Offering help to victims and bringing about justice is always the Church’s top priority when it comes to clerical abuse, but concern must also be shown to the sinner, he said, explaining that if the Church were to immediately dismiss from the clerical state every abusive priest, it could cause more harm.
“Sometimes we find ourselves in situations that if these people are thrown out on the street, I am leaving a possible serial killer,” Astigueta said, referring to pedophiles. The Church, he said, must also take this into account.
Astigueta stressed that when it comes to mercy in abuse cases, it “never goes against justice,” and that the first act of mercy is “to tell the truth.”
Once the truth is known, the measure in which the offender can be sanctioned must be taken into account “in order to avoid that the penalty is a revenge,” because this helps no one.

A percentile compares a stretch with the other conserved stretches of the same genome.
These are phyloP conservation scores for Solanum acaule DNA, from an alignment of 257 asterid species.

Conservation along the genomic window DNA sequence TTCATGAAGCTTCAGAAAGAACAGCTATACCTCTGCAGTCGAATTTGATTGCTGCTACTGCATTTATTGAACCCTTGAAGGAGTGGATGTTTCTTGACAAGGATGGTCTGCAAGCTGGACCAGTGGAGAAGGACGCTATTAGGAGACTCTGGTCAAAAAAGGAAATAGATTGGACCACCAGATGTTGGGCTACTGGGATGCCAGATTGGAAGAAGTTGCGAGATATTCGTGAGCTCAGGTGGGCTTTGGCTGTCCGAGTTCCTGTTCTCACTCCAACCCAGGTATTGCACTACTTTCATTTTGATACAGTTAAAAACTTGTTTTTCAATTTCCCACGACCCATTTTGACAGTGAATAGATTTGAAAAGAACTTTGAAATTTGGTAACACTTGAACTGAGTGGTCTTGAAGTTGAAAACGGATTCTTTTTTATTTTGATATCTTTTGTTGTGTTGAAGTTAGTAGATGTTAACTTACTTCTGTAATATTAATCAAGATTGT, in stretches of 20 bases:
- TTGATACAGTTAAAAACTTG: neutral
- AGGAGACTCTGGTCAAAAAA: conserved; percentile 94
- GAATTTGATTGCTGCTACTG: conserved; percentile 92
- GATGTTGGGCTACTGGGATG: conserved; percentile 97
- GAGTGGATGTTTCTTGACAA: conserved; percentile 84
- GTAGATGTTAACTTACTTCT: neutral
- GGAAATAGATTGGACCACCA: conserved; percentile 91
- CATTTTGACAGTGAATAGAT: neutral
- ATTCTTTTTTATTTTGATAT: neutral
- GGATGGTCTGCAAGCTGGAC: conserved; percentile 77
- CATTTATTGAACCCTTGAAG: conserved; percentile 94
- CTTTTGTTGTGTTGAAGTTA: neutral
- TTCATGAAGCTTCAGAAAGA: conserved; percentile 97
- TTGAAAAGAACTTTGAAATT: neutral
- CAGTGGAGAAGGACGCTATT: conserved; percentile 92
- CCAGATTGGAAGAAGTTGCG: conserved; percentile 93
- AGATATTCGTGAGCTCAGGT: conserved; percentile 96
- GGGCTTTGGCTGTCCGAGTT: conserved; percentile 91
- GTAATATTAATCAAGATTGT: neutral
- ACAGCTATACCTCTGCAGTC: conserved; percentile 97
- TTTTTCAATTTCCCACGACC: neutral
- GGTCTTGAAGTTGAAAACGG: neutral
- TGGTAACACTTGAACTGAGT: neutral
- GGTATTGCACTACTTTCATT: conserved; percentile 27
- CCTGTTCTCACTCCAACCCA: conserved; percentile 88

“The pain of the victim is never cured with revenge; the only way to heal the victim’s pain is forgiveness offered freely,” he said, noting that “this can never be forced on anyone; but certainly neither can the spirit of revenge be forced.”
What a life of prayer and penance actually means
Many priests found guilty of abuse, instead of being dismissed from the clerical state, are instead sentenced to a life of “prayer and penance.”
But while the sentence is fairly common, among elderly priests in particular, what it actually involves is at times a bit obscure to the public eye, and it can seem like the priest is getting off easy despite committing heinous crimes.
Astigueta explained that on a practical level, “the person is isolated, sometimes more, sometimes less.”